Everyone talks about generating and using data, but its economic value is less frequently explored (see, for example, Hitachi Vantara’s recent joint research project conducted with the University of San Francisco). Unlike other assets, data does not depreciate, becoming less valuable the more it is used. Instead, data gains value over time, increasing in applicability and accuracy as it is used and refined. Data is not the new oil; it’s far more like sunlight. Its power can radiate and shed light on different aspects of a business all day long, all week long, all year long. 

DataOps will break down the organizational boundaries that fostered exclusive ownership by departments or individuals around certain types of data that resulted in a proliferation of data silos. But the instinct to control data in this way won’t disappear overnight, as data is a valuable resource and a source of power. Companies will need to govern, control, and secure data sharing and access, while also preventing data hoarding so that new data silos don’t develop. Otherwise, DataOps won’t work.

End-to-End Design Thinking
One way to understand both DevOps and DataOps is as an application of design thinking. In both DevOps and DataOps the whole problem, from end-to-end, including all the goals, is rethought. DataOps makes organizations think through the flow of data from its creation to its use, which reaches the entire business, as every part relies on data. Companies have to adapt from a world of only specialities to one in which data serves larger automated systems that allow people to create and maintain data supply chains to operate efficiently. 

Enlightened and Guided Empowerment
The chief objective of DataOps is to involve more people in data and allow them to do more work supported by automation and intelligent systems. That is a form of self-service, but the definition of that term must be broader than in the past to achieve guided and enlightened empowerment. Users must have a simpler way to get the data they need, with inherent security and governance. Technology must become less complex while automation increases, as users get suggestions and guidance. Self-service should also increase, but not impede collaboration with experts. Data experts must provide help when it is needed. Enlightened and guided empowerment must become a cultural value for DataOps to succeed.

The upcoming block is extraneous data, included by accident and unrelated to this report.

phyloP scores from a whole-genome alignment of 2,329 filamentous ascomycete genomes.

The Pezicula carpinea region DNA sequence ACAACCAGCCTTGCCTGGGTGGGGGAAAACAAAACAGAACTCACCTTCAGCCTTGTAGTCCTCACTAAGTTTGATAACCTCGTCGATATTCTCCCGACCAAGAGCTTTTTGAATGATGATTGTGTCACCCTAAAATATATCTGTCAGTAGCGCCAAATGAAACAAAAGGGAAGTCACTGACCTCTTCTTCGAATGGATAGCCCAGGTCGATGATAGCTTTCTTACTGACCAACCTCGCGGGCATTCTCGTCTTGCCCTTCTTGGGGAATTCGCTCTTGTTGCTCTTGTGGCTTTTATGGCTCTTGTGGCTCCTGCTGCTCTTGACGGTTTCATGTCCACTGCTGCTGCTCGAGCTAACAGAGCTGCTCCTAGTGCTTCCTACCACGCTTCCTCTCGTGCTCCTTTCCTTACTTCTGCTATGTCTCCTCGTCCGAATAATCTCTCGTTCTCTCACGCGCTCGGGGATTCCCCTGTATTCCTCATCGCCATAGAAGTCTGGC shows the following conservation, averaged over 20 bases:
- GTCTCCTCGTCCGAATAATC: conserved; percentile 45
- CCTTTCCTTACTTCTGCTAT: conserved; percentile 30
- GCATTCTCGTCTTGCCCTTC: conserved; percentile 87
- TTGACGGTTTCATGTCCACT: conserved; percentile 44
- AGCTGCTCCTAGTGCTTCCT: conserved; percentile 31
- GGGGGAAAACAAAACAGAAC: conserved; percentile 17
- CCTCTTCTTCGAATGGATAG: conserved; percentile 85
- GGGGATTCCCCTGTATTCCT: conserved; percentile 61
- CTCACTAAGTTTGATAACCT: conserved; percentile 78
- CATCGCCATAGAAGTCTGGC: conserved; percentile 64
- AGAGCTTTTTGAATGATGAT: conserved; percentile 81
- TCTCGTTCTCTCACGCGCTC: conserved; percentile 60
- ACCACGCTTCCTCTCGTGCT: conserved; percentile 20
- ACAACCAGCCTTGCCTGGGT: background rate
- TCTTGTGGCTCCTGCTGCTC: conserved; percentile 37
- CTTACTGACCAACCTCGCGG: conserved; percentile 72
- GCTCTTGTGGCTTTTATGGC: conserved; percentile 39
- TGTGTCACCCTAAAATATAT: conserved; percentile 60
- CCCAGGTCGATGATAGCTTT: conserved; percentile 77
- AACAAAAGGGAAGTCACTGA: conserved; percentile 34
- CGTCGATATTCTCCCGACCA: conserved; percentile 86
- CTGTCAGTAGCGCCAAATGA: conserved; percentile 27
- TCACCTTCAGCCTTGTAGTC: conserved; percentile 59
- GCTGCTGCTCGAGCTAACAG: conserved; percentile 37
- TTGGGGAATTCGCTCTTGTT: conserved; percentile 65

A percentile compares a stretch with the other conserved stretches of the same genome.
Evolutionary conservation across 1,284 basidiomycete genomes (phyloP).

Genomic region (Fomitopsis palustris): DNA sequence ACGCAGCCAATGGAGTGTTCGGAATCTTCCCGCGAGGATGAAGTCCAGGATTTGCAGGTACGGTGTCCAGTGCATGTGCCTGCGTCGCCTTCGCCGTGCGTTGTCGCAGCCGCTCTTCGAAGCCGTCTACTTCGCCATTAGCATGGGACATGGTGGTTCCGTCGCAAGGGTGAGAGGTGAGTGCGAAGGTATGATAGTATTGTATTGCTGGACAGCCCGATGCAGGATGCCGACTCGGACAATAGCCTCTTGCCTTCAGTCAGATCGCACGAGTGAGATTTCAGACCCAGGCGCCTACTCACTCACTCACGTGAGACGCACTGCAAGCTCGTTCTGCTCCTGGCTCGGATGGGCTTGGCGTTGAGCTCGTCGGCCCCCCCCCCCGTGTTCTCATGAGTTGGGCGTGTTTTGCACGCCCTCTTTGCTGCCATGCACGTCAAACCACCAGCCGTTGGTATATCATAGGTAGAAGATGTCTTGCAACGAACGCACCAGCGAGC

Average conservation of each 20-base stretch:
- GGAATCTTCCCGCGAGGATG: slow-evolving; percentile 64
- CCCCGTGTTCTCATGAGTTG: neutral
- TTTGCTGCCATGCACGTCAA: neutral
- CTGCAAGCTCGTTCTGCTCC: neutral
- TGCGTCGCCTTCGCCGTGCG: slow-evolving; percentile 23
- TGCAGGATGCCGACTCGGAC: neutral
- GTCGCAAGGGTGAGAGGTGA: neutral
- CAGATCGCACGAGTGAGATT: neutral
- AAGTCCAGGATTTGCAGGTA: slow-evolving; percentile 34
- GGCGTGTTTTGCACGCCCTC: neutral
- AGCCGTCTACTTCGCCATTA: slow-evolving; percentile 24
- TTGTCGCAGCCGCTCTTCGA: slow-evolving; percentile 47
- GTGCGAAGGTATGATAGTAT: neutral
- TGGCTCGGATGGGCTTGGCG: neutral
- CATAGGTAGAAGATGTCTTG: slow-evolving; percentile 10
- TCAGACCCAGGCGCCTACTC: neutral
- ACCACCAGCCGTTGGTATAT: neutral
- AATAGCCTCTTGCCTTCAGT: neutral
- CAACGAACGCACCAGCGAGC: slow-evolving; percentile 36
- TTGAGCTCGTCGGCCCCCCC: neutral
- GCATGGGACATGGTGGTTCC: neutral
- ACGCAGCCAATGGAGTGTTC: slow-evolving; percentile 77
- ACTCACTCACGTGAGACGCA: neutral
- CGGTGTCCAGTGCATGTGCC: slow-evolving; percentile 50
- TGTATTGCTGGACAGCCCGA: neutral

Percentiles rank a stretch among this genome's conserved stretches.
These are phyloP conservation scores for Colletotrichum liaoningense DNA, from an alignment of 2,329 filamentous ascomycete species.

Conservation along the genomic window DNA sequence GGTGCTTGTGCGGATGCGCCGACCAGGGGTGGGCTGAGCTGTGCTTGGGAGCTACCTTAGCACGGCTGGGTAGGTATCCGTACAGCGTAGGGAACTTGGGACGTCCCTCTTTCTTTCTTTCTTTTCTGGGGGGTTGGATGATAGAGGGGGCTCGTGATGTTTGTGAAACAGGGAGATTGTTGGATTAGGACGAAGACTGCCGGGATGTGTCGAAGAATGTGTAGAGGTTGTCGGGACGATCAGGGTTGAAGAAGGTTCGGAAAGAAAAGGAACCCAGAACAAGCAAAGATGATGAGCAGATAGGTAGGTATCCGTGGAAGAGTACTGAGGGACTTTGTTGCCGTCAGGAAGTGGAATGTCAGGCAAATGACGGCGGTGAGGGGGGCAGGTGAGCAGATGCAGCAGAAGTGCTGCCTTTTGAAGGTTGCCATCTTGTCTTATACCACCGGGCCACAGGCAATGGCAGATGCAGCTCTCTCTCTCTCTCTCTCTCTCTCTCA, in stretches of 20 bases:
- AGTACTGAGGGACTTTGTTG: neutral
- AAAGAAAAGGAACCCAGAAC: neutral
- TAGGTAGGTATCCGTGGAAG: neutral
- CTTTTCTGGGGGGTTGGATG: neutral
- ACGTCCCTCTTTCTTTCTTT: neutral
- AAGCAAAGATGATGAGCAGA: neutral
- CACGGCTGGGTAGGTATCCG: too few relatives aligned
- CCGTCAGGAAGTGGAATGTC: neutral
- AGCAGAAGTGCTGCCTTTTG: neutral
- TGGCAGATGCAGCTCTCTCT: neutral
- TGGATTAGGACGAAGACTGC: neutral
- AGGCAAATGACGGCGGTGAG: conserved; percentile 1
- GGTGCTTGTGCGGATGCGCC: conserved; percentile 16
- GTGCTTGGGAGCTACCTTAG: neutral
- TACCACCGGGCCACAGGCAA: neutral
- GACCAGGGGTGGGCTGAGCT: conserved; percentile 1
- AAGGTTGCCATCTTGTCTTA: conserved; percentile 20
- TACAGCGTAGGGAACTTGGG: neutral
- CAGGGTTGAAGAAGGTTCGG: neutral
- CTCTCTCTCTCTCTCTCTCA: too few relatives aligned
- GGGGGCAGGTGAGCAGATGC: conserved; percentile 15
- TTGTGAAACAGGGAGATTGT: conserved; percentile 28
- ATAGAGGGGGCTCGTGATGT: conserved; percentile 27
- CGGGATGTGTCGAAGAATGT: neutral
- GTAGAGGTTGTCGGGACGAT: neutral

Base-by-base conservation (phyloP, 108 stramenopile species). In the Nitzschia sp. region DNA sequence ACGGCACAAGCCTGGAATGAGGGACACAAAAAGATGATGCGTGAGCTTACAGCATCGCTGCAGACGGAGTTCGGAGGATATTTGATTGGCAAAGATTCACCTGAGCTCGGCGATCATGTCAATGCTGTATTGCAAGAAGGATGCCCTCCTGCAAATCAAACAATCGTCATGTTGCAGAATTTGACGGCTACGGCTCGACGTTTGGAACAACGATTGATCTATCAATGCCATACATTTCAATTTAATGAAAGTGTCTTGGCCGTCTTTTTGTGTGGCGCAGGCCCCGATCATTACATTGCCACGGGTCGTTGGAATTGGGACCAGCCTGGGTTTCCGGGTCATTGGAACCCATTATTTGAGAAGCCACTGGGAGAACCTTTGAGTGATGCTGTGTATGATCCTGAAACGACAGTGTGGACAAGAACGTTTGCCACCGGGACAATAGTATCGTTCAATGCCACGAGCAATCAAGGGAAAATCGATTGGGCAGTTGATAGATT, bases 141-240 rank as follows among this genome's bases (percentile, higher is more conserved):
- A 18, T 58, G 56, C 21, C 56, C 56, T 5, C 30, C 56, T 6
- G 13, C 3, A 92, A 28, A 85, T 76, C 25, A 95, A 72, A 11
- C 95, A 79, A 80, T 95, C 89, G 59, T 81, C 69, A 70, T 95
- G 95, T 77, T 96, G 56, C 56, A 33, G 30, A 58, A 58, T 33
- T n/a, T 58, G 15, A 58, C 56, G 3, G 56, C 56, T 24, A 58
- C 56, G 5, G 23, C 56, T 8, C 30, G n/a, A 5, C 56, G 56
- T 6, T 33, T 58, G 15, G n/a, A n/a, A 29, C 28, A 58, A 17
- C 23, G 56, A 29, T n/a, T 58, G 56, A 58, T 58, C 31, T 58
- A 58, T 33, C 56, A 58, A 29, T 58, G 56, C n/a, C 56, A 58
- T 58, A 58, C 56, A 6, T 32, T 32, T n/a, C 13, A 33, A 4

Silo Paranoia
Both DataOps and DevOps seek to break down silos that emerged naturally between parts of the organization. The impulses that created these silos will not disappear overnight, whether it’s attempting to control assets or gain power. Part of DataOps culture is staying vigilant and on the lookout for silos that may begin to reemerge. 

Push Down Decision-Making
The impact of a greater spread of data in an organization will have its own cultural impact. If data is flowing everywhere and informing more people, it is logical to assume that they will be empowered to make decisions based on that data. But this is a marked shift for both managers and the end users making the decisions in many cases. Organizations must be prepared for this cultural evolution and have a plan to handle it for DataOps to succeed. 

DataOps reduces the friction around data. As data flows more freely through an organization, informing decisions and answering questions, the dynamics of the culture of that business will change as DataOps breaks down organizational boundaries around data.

As indicated above, however, that doesn’t mean that the creation of a data culture will be entirely automatic or conflict-free. But as data flows more freely, and questions can be answered quickly, the inherent value of data will spark positive changes in areas that cultivate the cultural changes facilitated by DataOps. Clear success in one business unit, brought about by DataOps, will foster change in other areas. To learn more about DataOps, read “Is DataOps Your Windfall of Value?


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05-05-2022 13:26

Nice Article